By Steve Quinn
A powerful 7.1 magnitude earthquake struck remote southern Alaska early on Sunday, unleashing shudders felt several hundred miles (km) from the tremor’s lakefront epicenter at the far end of Cook Inlet from Anchorage, the state’s largest city.
No injuries were reported, but several neighborhoods in the town of Kenai – roughly halfway between the quake’s center and Anchorage – were temporarily evacuated after a gas explosion damaged four homes several hours later, a city spokesman said.
As of Sunday night, local utility company Enstar was still investigating whether the earthquake triggered a gas leak believed to have caused the blast, company spokesman John Sims said.
There were also reports of brief power outages in Anchorage, about 160 miles (257 km) southwest of the epicenter, and cities immediately to the north and south.
The quake, initially reported at a 7.3 magnitude, struck at 1:30 a.m. about 30 miles (48 km) east-southeast of Pedro Bay on the shore of Iliamna Lake, at the foot of a mountain chain just west of Cook Inlet, the U.S. Geological Survey (USGS) reported.
The quake was felt as far away as Whitehorse, the capital of Canada’s Yukon Territory more than 600 miles (966 km) west of Anchorage, according to the USGS.
It was recorded 79 miles (128 km) beneath the surface, a depth that helped keep damage to a minimum, said Dara Merz, a research technician with the Alaska Earthquake Center in Fairbanks.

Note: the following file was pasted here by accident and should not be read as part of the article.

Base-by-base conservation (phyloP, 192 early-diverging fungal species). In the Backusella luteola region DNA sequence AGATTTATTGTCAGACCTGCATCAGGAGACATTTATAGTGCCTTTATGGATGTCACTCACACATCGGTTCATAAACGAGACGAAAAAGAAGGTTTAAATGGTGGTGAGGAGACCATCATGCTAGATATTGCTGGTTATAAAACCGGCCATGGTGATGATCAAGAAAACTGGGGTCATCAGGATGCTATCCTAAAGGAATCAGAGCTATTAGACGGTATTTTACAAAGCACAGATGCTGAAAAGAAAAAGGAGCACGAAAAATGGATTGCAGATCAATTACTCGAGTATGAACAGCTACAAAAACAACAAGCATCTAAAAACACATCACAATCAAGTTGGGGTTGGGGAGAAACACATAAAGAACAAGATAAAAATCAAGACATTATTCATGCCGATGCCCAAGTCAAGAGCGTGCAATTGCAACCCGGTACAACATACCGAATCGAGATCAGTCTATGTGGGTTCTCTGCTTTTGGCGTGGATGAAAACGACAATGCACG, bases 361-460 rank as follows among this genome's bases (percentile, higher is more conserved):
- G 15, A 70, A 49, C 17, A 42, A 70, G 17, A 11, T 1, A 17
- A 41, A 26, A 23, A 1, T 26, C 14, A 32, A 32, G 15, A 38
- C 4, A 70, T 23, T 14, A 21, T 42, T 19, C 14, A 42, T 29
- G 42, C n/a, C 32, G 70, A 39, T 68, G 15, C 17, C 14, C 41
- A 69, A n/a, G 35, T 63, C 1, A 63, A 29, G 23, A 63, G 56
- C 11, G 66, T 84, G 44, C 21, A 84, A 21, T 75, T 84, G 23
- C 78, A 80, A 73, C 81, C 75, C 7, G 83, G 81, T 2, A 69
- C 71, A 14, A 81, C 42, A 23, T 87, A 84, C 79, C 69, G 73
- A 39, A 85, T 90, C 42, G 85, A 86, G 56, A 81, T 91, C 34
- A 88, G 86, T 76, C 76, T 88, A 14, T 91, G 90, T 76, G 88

“If you take into account how deep it was, that’s a lot of earth and rock that seismic waves have to work through to get to the surface,” Merz said.
The Fairbanks agency reported a series of aftershocks reaching magnitudes of up to 4.7, though Merz said even larger tremors could follow.
Alaska, a seismically active state, records anywhere from 80 to 100 quakes daily, most of them hardly ever noticed. One of the more powerful quakes to hit Alaska in recent years was a 7.9 magnitude temblor that struck beneath the ocean floor near the Aleutian Islands chain in June 2014, but it caused no injuries or major damage.
Following Sunday’s quake, jittery Anchorage residents and hotel guests who briefly fled their buildings took to social media sites to share their experiences. Some posted photos of stores with aisles littered by fallen merchandise knocked off shelves to the floor.
The quake produced no tsunami threat, according to the U.S. Pacific Tsunami Warning Center.
Also a major earthquake of magnitude 6.6 struck about 162 km (100 miles) southeast of Malaga, Spain, on Tuesday, the U.S. Geological Survey said.
There were no immediate reports of any casualties or major damage across Spain’s southern coast early on Monday.
The quake hit at 0422 GMT, the Spanish National Geographic Institute said, and was followed by six lesser aftershocks. The U.S. Geological Survey had earlier reported the tremor had a magnitude of 6.6 and was registered at 33 km (20 miles) deep.
Emergency services in the southern region of Andalucia said in a statement on their Twitter feed they had received 250 calls from alarmed residents.
The tremors and aftershocks were felt throughout the region, including in the cities of Malaga, Cordoba, Seville and Granada.
In Melilla, a Spanish enclave on the Moroccan coast, emergency services said they had received more than 200 calls from people warning of damage to properties. Schools would remain shut on Monday so buildings could be inspected.
Media in Melilla said power was being restored to areas where it had been cut.